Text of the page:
But new research using the latest evidence suggests a completely different migration path from those previously proposed and indicates that sudden, rapid global warming drove the dispersal.
Researchers from the University of Michigan, Johns Hopkins University School of Medicine and the Royal Belgian Institute of Natural Sciences present their findings in the July 25 issue of the Proceedings of the National Academy of Sciences.
Their work focuses on Teilhardina, an ancient genus that resembled the saucer-eyed, modern-day primates known as tarsiers. Like tarsiers, monkeys, apes and humans, Teilhardina was a true primate, or euprimate. In both Asia and Europe, the genus is the oldest known primate; in North America, it appears in the fossil record around the same time as another primate, Cantius. Previously, scientists had come up with four ways to explain the geographic distribution pattern.
The first is that primates originated in Africa and spread across Europe and Greenland to reach North America. Another possibility is that they originated in North America and traveled across a temporary land bridge connecting Siberia and Alaska. A third hypothesis is that primates had their origins in Africa or Asia and traveled through North America to reach western Europe. Finally, it has been suggested that the group originated in Asia and fanned out eastward to North America and westward to Europe.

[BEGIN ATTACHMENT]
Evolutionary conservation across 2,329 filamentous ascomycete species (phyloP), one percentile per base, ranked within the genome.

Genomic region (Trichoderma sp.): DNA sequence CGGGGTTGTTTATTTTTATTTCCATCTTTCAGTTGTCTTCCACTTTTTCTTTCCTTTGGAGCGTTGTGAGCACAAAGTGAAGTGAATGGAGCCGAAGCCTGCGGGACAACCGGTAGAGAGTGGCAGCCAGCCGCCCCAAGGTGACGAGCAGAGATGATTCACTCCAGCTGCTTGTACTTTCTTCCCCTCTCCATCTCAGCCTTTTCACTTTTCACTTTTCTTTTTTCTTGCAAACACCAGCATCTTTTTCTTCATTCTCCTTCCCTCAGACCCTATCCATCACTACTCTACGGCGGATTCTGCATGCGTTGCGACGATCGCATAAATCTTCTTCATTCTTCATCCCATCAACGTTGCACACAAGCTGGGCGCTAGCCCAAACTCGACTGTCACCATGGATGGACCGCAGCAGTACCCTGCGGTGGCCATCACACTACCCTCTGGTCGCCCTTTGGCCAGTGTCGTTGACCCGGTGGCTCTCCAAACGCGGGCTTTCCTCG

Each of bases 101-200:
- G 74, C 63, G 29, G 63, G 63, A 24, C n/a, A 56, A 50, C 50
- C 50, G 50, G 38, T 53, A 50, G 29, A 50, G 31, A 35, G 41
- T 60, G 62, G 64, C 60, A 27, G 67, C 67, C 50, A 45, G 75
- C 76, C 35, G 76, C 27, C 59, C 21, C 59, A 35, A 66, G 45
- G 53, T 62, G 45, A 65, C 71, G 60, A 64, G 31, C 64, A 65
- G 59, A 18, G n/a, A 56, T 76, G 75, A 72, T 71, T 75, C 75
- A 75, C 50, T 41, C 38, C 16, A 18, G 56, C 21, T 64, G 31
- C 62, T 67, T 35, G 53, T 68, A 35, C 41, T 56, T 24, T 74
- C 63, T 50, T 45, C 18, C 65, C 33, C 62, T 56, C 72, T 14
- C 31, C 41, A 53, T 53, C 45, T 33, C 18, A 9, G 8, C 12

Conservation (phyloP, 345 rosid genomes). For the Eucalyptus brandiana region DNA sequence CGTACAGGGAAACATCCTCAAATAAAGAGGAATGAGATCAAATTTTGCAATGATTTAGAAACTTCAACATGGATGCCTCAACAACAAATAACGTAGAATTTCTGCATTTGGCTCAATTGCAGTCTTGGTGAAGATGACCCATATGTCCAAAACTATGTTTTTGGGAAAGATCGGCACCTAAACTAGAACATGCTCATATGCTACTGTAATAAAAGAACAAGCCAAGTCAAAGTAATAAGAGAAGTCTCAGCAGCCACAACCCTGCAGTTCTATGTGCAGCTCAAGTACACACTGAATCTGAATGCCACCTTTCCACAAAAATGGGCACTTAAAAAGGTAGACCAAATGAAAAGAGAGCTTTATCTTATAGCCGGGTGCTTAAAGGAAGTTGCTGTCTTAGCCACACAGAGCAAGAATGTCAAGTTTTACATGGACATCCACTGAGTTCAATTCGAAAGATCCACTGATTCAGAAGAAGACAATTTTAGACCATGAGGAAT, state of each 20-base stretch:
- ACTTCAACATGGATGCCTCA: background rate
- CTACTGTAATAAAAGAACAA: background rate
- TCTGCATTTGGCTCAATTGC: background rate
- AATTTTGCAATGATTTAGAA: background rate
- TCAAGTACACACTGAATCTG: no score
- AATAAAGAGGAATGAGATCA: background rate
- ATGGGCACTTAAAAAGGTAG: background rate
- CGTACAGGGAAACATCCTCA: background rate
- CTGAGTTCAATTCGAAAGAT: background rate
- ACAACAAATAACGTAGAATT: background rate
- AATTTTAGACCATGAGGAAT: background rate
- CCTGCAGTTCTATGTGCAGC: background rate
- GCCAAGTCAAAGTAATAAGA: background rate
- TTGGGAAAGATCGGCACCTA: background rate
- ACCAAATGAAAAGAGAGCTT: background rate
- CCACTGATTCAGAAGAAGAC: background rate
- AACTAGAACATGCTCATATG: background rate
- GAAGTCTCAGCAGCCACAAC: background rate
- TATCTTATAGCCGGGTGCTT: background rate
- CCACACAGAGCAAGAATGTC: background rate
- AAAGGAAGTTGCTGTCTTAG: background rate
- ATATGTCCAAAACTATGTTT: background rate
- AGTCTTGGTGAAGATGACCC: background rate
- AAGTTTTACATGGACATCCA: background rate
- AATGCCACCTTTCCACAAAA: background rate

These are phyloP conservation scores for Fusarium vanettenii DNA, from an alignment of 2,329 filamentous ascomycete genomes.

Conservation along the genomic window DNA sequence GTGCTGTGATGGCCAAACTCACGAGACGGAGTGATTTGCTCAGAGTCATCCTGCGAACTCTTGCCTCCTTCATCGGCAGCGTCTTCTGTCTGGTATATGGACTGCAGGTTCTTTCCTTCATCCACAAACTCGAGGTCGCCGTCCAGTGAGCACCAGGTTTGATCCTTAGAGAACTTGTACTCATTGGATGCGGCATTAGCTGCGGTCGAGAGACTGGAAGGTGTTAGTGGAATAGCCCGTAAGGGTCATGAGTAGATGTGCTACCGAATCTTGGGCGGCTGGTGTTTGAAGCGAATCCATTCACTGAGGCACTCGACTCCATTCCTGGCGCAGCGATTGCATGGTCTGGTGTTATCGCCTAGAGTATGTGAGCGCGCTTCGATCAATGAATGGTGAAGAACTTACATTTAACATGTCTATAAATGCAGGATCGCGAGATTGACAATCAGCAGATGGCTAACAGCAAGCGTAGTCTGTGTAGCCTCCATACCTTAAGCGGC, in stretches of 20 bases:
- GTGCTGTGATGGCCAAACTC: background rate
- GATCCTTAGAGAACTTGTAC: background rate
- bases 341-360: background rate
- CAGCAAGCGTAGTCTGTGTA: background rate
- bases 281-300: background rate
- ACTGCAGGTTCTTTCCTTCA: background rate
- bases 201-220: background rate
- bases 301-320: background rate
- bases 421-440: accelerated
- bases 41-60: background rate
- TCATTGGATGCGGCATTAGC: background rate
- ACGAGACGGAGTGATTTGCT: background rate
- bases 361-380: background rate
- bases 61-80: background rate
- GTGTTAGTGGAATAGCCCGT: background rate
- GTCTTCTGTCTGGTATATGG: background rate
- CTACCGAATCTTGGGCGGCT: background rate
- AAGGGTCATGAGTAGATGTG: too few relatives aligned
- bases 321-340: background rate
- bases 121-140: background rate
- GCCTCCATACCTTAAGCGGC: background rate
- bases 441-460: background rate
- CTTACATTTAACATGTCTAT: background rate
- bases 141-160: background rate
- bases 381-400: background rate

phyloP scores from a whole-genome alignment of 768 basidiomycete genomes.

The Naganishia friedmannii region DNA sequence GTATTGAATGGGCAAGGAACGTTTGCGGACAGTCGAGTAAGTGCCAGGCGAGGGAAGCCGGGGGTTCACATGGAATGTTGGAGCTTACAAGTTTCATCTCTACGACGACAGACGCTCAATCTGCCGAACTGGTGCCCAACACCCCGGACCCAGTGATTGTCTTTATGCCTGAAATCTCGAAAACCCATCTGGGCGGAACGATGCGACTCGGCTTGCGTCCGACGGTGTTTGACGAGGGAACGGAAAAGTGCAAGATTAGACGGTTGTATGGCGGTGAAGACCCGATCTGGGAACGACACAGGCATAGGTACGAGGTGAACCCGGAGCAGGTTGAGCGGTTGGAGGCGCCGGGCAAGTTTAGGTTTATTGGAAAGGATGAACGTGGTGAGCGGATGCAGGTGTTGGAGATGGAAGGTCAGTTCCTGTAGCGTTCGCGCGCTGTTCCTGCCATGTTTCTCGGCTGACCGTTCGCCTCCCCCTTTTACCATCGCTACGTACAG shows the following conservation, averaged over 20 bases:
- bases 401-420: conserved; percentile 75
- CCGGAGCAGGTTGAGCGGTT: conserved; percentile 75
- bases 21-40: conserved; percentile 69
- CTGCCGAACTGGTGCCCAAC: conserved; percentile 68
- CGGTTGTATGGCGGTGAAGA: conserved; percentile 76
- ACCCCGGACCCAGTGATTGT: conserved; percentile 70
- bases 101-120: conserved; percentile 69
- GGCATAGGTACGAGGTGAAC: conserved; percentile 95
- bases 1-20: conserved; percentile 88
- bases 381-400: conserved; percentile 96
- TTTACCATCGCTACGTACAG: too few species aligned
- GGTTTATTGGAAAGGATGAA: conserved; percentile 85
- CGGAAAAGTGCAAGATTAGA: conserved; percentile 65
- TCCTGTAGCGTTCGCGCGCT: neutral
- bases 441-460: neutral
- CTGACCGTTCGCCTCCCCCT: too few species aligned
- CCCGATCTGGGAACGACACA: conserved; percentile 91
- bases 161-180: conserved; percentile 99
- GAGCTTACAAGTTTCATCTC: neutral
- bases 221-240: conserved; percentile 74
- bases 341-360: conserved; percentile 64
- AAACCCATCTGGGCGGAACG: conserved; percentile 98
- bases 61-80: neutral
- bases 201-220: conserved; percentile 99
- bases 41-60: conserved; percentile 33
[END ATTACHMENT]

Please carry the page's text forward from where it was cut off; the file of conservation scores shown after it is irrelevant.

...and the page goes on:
In the new research, U-M paleontologist Philip Gingerich and coworkers re-evaluated the four hypotheses by comparing with unprecedented precision the times of first appearance of Teilhardina in Asia, Europe, and North America. To achieve such precision, they used a carbon isotope curve recently documented on all three continents. Carbon in the atmosphere, earth and living organisms differs in the proportion of carbon-12 and carbon-13 present. A flood of carbon-12 is associated with the onset of an event known as the Paleocene-Eocene thermal maximum (PETM), one of the most rapid and extreme global warming events recorded in geologic history. It was during the PETM that modern primates first appeared 55 million years ago. Teilhardina in Asia precedes the maximum flood of carbon-12, Teilhardina in Europe coincides with it, and Teilhardina in North America appears just after the maximum. Based on this evidence, the researchers concluded that none of previously proposed scenarios was likely. Instead, they propose that Teilhardina migrated from South Asia to Europe, crossing the Turgai Straits---an ancient seaway between Europe and Asia---and then spread to North America by way of Greenland.
The whole dispersal event happened within about 25,000 years.
"It is remarkable to be able to study evolutionary events so deep in the past with such precision," said Gingerich, who is the Ermine Cowles Case Collegiate Professor of Paleontology and director of the U-M Museum of Paleontology. "The speed of dispersal and the speed of evolutionary change during dispersal are near the maximum for such rates observed today, and the rapid change and dispersal were almost certainly driven by profound greenhouse warming at the Paleocene-Eocene boundary."